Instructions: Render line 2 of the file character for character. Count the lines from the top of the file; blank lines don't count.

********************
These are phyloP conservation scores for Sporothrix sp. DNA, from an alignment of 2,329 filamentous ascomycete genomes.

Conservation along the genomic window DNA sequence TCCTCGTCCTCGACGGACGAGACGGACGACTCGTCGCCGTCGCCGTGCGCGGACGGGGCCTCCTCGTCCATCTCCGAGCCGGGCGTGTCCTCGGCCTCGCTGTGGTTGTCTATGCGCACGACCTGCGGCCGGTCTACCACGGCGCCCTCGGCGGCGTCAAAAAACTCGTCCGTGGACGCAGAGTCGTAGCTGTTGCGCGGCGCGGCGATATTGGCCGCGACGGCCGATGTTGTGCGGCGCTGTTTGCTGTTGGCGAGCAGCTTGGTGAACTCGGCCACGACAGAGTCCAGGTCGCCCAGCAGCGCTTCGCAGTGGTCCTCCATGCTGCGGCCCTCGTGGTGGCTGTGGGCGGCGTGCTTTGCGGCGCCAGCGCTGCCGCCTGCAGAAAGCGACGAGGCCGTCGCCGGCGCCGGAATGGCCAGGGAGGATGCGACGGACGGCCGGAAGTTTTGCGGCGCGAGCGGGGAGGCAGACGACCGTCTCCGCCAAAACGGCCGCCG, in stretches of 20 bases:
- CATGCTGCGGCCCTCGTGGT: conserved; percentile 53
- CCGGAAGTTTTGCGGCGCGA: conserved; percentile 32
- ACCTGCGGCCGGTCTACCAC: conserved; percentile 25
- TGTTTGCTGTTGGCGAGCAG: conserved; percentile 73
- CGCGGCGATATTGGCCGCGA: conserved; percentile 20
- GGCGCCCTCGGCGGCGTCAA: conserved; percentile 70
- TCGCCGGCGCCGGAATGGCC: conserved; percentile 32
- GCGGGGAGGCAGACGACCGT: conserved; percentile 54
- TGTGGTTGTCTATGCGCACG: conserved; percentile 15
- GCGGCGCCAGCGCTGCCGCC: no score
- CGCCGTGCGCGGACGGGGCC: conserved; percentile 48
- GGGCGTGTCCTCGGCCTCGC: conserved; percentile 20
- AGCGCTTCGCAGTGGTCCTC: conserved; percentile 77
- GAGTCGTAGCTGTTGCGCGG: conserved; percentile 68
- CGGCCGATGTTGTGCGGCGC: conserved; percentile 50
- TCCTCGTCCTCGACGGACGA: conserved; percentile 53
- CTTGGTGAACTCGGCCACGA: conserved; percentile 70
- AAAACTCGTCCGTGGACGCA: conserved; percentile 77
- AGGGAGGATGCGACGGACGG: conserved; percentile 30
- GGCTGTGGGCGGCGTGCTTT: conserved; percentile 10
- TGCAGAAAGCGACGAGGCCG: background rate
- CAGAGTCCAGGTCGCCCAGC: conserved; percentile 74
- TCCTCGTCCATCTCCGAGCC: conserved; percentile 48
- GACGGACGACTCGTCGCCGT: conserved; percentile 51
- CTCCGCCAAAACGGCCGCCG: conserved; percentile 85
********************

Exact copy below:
Conservation along the genomic window DNA sequence TCCTCGTCCTCGACGGACGAGACGGACGACTCGTCGCCGTCGCCGTGCGCGGACGGGGCCTCCTCGTCCATCTCCGAGCCGGGCGTGTCCTCGGCCTCGCTGTGGTTGTCTATGCGCACGACCTGCGGCCGGTCTACCACGGCGCCCTCGGCGGCGTCAAAAAACTCGTCCGTGGACGCAGAGTCGTAGCTGTTGCGCGGCGCGGCGATATTGGCCGCGACGGCCGATGTTGTGCGGCGCTGTTTGCTGTTGGCGAGCAGCTTGGTGAACTCGGCCACGACAGAGTCCAGGTCGCCCAGCAGCGCTTCGCAGTGGTCCTCCATGCTGCGGCCCTCGTGGTGGCTGTGGGCGGCGTGCTTTGCGGCGCCAGCGCTGCCGCCTGCAGAAAGCGACGAGGCCGTCGCCGGCGCCGGAATGGCCAGGGAGGATGCGACGGACGGCCGGAAGTTTTGCGGCGCGAGCGGGGAGGCAGACGACCGTCTCCGCCAAAACGGCCGCCG, in stretches of 20 bases: